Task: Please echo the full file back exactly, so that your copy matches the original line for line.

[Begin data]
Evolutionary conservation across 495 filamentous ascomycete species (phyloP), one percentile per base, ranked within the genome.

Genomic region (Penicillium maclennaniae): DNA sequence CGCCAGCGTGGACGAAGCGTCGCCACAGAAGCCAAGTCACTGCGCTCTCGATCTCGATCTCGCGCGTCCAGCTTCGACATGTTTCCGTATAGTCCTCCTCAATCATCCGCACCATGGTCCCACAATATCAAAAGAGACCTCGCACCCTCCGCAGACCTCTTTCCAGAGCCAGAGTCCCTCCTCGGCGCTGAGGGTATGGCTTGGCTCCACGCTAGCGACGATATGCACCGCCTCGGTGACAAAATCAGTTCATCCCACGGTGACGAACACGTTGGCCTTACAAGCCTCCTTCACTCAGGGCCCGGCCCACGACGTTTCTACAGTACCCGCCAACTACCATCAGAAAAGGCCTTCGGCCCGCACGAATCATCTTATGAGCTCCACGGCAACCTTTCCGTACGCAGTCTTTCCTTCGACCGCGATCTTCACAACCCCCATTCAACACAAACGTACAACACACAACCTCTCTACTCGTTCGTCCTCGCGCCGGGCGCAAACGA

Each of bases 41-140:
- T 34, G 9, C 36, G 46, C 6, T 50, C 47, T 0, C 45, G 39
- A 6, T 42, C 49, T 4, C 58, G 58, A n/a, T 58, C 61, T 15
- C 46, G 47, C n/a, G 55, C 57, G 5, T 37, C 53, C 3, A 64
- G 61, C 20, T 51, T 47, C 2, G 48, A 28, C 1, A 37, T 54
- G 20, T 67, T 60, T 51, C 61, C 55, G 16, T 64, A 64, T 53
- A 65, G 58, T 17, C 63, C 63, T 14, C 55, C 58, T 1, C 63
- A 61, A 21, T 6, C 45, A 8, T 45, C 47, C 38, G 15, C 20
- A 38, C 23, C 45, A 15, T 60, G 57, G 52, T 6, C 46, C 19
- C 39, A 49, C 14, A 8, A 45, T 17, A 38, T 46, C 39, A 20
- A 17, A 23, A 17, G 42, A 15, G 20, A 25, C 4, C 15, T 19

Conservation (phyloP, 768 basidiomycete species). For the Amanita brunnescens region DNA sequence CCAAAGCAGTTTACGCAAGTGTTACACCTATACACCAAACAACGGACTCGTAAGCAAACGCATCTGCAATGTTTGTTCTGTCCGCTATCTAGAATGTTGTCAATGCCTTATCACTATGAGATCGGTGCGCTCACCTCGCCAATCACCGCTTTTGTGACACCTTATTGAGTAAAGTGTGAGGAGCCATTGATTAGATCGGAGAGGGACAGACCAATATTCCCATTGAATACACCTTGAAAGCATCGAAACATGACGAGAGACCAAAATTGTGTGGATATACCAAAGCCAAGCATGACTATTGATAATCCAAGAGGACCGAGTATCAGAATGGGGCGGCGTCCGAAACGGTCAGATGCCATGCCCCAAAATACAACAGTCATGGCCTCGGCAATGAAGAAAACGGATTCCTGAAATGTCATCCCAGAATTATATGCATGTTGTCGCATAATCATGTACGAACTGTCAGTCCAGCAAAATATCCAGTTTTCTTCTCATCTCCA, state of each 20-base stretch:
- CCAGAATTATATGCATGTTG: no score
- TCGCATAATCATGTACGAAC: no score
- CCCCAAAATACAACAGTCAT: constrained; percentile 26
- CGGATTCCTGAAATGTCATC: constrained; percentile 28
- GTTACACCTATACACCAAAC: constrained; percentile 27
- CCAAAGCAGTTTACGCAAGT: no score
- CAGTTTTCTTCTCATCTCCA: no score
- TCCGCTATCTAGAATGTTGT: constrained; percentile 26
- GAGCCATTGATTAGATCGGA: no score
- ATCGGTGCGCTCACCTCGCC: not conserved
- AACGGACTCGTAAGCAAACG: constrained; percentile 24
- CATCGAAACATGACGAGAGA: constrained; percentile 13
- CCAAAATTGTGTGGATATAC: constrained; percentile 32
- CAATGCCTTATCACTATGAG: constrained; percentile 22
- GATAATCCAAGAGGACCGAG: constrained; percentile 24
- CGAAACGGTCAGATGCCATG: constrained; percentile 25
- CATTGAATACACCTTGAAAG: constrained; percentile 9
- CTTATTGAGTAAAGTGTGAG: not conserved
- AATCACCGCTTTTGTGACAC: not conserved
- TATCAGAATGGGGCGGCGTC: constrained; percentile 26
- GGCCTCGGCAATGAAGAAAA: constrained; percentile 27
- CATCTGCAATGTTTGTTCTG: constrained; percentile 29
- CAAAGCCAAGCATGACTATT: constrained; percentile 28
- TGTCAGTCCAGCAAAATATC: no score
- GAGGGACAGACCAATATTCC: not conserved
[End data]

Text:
Evolutionary conservation across 495 filamentous ascomycete species (phyloP), one percentile per base, ranked within the genome.

Genomic region (Penicillium maclennaniae): DNA sequence CGCCAGCGTGGACGAAGCGTCGCCACAGAAGCCAAGTCACTGCGCTCTCGATCTCGATCTCGCGCGTCCAGCTTCGACATGTTTCCGTATAGTCCTCCTCAATCATCCGCACCATGGTCCCACAATATCAAAAGAGACCTCGCACCCTCCGCAGACCTCTTTCCAGAGCCAGAGTCCCTCCTCGGCGCTGAGGGTATGGCTTGGCTCCACGCTAGCGACGATATGCACCGCCTCGGTGACAAAATCAGTTCATCCCACGGTGACGAACACGTTGGCCTTACAAGCCTCCTTCACTCAGGGCCCGGCCCACGACGTTTCTACAGTACCCGCCAACTACCATCAGAAAAGGCCTTCGGCCCGCACGAATCATCTTATGAGCTCCACGGCAACCTTTCCGTACGCAGTCTTTCCTTCGACCGCGATCTTCACAACCCCCATTCAACACAAACGTACAACACACAACCTCTCTACTCGTTCGTCCTCGCGCCGGGCGCAAACGA

Each of bases 41-140:
- T 34, G 9, C 36, G 46, C 6, T 50, C 47, T 0, C 45, G 39
- A 6, T 42, C 49, T 4, C 58, G 58, A n/a, T 58, C 61, T 15
- C 46, G 47, C n/a, G 55, C 57, G 5, T 37, C 53, C 3, A 64
- G 61, C 20, T 51, T 47, C 2, G 48, A 28, C 1, A 37, T 54
- G 20, T 67, T 60, T 51, C 61, C 55, G 16, T 64, A 64, T 53
- A 65, G 58, T 17, C 63, C 63, T 14, C 55, C 58, T 1, C 63
- A 61, A 21, T 6, C 45, A 8, T 45, C 47, C 38, G 15, C 20
- A 38, C 23, C 45, A 15, T 60, G 57, G 52, T 6, C 46, C 19
- C 39, A 49, C 14, A 8, A 45, T 17, A 38, T 46, C 39, A 20
- A 17, A 23, A 17, G 42, A 15, G 20, A 25, C 4, C 15, T 19

Conservation (phyloP, 768 basidiomycete species). For the Amanita brunnescens region DNA sequence CCAAAGCAGTTTACGCAAGTGTTACACCTATACACCAAACAACGGACTCGTAAGCAAACGCATCTGCAATGTTTGTTCTGTCCGCTATCTAGAATGTTGTCAATGCCTTATCACTATGAGATCGGTGCGCTCACCTCGCCAATCACCGCTTTTGTGACACCTTATTGAGTAAAGTGTGAGGAGCCATTGATTAGATCGGAGAGGGACAGACCAATATTCCCATTGAATACACCTTGAAAGCATCGAAACATGACGAGAGACCAAAATTGTGTGGATATACCAAAGCCAAGCATGACTATTGATAATCCAAGAGGACCGAGTATCAGAATGGGGCGGCGTCCGAAACGGTCAGATGCCATGCCCCAAAATACAACAGTCATGGCCTCGGCAATGAAGAAAACGGATTCCTGAAATGTCATCCCAGAATTATATGCATGTTGTCGCATAATCATGTACGAACTGTCAGTCCAGCAAAATATCCAGTTTTCTTCTCATCTCCA, state of each 20-base stretch:
- CCAGAATTATATGCATGTTG: no score
- TCGCATAATCATGTACGAAC: no score
- CCCCAAAATACAACAGTCAT: constrained; percentile 26
- CGGATTCCTGAAATGTCATC: constrained; percentile 28
- GTTACACCTATACACCAAAC: constrained; percentile 27
- CCAAAGCAGTTTACGCAAGT: no score
- CAGTTTTCTTCTCATCTCCA: no score
- TCCGCTATCTAGAATGTTGT: constrained; percentile 26
- GAGCCATTGATTAGATCGGA: no score
- ATCGGTGCGCTCACCTCGCC: not conserved
- AACGGACTCGTAAGCAAACG: constrained; percentile 24
- CATCGAAACATGACGAGAGA: constrained; percentile 13
- CCAAAATTGTGTGGATATAC: constrained; percentile 32
- CAATGCCTTATCACTATGAG: constrained; percentile 22
- GATAATCCAAGAGGACCGAG: constrained; percentile 24
- CGAAACGGTCAGATGCCATG: constrained; percentile 25
- CATTGAATACACCTTGAAAG: constrained; percentile 9
- CTTATTGAGTAAAGTGTGAG: not conserved
- AATCACCGCTTTTGTGACAC: not conserved
- TATCAGAATGGGGCGGCGTC: constrained; percentile 26
- GGCCTCGGCAATGAAGAAAA: constrained; percentile 27
- CATCTGCAATGTTTGTTCTG: constrained; percentile 29
- CAAAGCCAAGCATGACTATT: constrained; percentile 28
- TGTCAGTCCAGCAAAATATC: no score
- GAGGGACAGACCAATATTCC: not conserved